Why would anyone pay $560,000 for a 1 bedroom apartment when he/she can rent one right now for $1400.

I am renting now for more than 10 years, my lanlord has risen my rent every year for 10%. I started at $990 in 1999 I think and now I pay $1450.

So back in 1998 no one could convince me to buy and now I am not convinced to buy..why?

1) Property taxes.

2) Maintenance, water bill (included in most rents)

3) Deposite gone.

4) Realestate commision paid. (money you will never get back and at 2.5-5% it's pretty high)

5) Interest on Loan is still high ( OK, it's tax deductible, but what if you don't have any income or steady income)

6) Long-term. I am renting for 10 years and I like this place. I like it because I know I can leave it any moment I like with 1 month notice.

Like I said there is something fundamentally wrong with this system because the amount of rent and the house prices don't match...many of the houses that are put for sale for decades here in Santa Monica are just for show...rarley someone will bite the bate...maybe an out of towner, but $530,000 for a 1 bedroom apartment in a 25 year old building with no view...give me a break.

This is just decoration price! I was shocked as you can imagine when I saw this price for that 1 bedroom just 2 weeks ago...and I laughed because 1) no one would buy it at that price 2) if someone buys it he has to be retarded.

So yeah...Suanapool...good and realistic post. I guess home owners don't like your post but you are smart and they are not! 

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#4) On April 25, 2009 at 10:52 AM, ralphmachio (24.69) wrote:

Nice of sauna fool and Kamran to point out the only market that I know of where you get a better long term deal renting than buying! The only way to make money buying and renting real estate is to claim a loss after 8 years!

Then imagine how a house that four friends and I could build over the course of nine months somehow comes out to over 500,000$ BEFORE the 3 1/2 X mark-up from the loan. Who wants to have a 30 year mortgage? Is that what we're calling freedom these days? Sure, have the American dream, it will only cost 30 years of your life, no big deal... Not to mention  taxes on something you never really own, EVEN if you do pay it off! It can be taken at any point, for very little reason, for very little compensation. We also see how in an emergency, your house can be invaded by police, or soldiers who can then remove you from that house, and disarm you as in Katrina, giving most Americans a false sense of security about their house and their rights.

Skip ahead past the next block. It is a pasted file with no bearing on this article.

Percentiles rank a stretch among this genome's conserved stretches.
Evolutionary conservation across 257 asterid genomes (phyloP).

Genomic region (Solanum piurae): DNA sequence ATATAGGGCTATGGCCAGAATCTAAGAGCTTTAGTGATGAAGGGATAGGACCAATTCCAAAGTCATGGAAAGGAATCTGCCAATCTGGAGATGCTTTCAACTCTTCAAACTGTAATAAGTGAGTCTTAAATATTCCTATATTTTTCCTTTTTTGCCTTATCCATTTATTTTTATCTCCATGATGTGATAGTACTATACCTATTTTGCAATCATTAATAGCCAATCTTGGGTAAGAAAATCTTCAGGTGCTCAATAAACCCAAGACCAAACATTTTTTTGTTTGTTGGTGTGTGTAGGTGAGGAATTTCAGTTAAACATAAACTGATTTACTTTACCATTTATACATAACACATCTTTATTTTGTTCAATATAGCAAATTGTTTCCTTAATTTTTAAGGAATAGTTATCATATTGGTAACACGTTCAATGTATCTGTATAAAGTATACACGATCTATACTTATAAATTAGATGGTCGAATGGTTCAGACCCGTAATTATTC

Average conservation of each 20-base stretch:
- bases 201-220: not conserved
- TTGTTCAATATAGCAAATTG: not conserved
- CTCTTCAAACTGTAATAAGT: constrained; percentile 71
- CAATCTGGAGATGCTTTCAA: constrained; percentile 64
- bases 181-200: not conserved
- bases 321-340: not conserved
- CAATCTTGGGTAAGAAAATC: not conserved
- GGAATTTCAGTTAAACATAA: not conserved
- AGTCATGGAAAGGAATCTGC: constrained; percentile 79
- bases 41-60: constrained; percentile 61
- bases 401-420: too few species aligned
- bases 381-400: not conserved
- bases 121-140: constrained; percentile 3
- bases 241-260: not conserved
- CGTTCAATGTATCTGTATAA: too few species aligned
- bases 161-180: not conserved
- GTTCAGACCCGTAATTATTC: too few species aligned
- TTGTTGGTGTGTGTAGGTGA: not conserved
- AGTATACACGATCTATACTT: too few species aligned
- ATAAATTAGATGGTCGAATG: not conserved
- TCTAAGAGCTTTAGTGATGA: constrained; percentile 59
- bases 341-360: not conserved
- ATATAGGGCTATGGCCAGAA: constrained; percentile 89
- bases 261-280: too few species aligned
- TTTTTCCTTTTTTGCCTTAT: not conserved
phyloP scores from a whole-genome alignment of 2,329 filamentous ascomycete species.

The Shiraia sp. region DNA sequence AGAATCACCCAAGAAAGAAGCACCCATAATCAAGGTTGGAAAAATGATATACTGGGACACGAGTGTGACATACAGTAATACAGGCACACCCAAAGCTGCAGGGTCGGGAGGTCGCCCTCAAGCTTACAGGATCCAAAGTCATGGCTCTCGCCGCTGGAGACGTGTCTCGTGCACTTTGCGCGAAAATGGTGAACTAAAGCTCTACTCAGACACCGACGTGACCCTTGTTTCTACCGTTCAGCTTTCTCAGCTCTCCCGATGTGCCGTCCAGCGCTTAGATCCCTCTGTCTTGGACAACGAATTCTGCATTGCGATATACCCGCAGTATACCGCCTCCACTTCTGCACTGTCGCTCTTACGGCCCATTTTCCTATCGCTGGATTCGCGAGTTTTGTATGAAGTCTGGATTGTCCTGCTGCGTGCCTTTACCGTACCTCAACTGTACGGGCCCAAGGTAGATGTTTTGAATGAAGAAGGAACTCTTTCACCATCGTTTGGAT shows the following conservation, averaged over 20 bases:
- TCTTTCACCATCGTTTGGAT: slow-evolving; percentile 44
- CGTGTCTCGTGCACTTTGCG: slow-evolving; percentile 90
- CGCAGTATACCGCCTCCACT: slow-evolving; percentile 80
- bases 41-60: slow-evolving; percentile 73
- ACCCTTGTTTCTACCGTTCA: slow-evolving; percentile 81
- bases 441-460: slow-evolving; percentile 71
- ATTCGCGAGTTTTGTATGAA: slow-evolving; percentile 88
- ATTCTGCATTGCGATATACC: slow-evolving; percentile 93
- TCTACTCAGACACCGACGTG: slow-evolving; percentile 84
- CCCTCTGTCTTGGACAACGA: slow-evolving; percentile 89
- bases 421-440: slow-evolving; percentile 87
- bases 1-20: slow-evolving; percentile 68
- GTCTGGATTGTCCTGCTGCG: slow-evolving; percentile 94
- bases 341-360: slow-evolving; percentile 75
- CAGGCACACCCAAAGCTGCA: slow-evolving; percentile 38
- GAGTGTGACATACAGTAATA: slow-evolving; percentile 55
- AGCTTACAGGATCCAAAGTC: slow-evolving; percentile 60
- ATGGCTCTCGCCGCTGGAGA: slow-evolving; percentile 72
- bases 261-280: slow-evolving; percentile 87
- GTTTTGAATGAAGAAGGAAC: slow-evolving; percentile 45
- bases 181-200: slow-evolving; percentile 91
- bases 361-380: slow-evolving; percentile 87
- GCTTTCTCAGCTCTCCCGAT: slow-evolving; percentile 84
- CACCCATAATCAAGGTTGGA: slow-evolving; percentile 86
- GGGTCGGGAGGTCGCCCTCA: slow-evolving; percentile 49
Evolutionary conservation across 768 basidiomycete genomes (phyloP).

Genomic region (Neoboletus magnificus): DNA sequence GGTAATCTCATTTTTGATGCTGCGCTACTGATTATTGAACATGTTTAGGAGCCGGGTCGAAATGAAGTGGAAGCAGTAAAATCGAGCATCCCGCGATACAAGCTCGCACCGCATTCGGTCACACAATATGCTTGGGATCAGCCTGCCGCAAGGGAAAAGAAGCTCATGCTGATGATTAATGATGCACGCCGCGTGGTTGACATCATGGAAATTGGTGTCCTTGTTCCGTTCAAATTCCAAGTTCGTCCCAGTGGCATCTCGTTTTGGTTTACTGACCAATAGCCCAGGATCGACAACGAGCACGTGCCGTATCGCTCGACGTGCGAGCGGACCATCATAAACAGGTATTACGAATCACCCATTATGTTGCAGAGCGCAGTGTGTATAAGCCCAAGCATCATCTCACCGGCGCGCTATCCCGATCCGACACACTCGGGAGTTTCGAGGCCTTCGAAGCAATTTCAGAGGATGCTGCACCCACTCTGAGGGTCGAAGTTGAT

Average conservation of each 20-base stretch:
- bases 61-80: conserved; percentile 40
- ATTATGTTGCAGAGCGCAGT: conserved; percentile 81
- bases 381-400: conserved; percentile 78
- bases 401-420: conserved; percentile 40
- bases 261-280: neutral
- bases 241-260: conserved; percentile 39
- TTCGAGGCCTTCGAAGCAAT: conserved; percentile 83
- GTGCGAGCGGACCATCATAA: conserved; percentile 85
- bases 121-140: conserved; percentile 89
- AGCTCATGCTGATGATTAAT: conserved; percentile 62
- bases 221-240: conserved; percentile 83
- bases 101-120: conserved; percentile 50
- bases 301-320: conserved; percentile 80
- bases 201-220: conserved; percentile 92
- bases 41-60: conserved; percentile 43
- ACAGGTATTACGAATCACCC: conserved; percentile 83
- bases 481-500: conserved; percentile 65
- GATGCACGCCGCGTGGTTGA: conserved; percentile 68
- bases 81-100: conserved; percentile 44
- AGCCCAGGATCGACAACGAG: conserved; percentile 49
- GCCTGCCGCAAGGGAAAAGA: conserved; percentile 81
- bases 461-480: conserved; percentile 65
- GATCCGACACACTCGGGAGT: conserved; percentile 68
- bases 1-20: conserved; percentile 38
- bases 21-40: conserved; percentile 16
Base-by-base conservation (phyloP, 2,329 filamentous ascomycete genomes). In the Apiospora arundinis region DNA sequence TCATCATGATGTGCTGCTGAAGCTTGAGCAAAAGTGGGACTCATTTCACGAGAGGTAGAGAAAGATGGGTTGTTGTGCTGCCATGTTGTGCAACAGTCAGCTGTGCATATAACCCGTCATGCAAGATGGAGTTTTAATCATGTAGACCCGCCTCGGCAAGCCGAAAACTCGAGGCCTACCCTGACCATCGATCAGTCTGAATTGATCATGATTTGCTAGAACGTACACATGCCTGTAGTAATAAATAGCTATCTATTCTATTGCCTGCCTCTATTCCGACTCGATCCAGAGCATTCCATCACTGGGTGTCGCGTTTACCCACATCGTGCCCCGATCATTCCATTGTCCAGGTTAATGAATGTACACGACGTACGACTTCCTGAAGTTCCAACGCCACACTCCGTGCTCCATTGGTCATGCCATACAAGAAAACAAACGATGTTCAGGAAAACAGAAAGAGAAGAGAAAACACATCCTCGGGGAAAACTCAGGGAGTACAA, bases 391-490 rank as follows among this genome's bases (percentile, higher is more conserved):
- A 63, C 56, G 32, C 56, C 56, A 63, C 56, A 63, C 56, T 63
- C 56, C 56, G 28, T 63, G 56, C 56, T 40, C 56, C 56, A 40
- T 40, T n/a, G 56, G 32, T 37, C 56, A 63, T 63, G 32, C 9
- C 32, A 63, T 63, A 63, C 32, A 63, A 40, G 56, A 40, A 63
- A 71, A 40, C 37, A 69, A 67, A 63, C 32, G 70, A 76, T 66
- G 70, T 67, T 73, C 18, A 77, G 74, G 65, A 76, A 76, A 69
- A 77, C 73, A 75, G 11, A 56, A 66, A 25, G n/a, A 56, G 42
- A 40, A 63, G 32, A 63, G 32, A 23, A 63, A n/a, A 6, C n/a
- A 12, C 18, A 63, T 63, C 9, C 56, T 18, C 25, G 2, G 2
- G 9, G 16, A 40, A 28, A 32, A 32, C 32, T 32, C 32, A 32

I was born here, and I've lived here for a while, but I don't identify with 70% of the rule-happy sheep that are the governments cheering section.  Buying a house is like marrying the government!  I'd say that is a risky move to make with the divorce rate on the rise, and our government in it's current state of affairs. 

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#5) On April 26, 2009 at 2:49 AM, KamranatUCLA (29.14) wrote:

ralph...I couldn't agree more.

I was born in Iran and I am always shocked how people here don't care about their houses. Maybe that's why we have weak communities, crimes, people moving all the time, non-stable teens who go city to city and end up messed up as adults, alienation and so on.

Back in Iran...even during the BIG ISLAMIC REVOLUTION houses were untouched. Houses are very respected all over the world except here. It's intersting how a revolution in Iran didn't affect the house owenreships but here banks play with people all they like.

MY father is jewish and my mom is muslim. we had a huuuuge house in Iran we 2 pools a car elevator that would end up in the living room so we didn't have to go up the stairs and the revolutainries didn't bother us at all. My dad was scared that they take teh house away from us but they didn't.

We should have something like that here. Buy a house cash and it's yours forever with no property taxes.

I mean it's crazy how you can work and work and work all your life and if you have a little car accident they can take your house away even if you have insurance (happened to my cousin, the other person had a broken hand).

Houses should be offlimit to everything...it should be a place of peace and once you own it it should be yours forever. If Iran can do it why not us???!!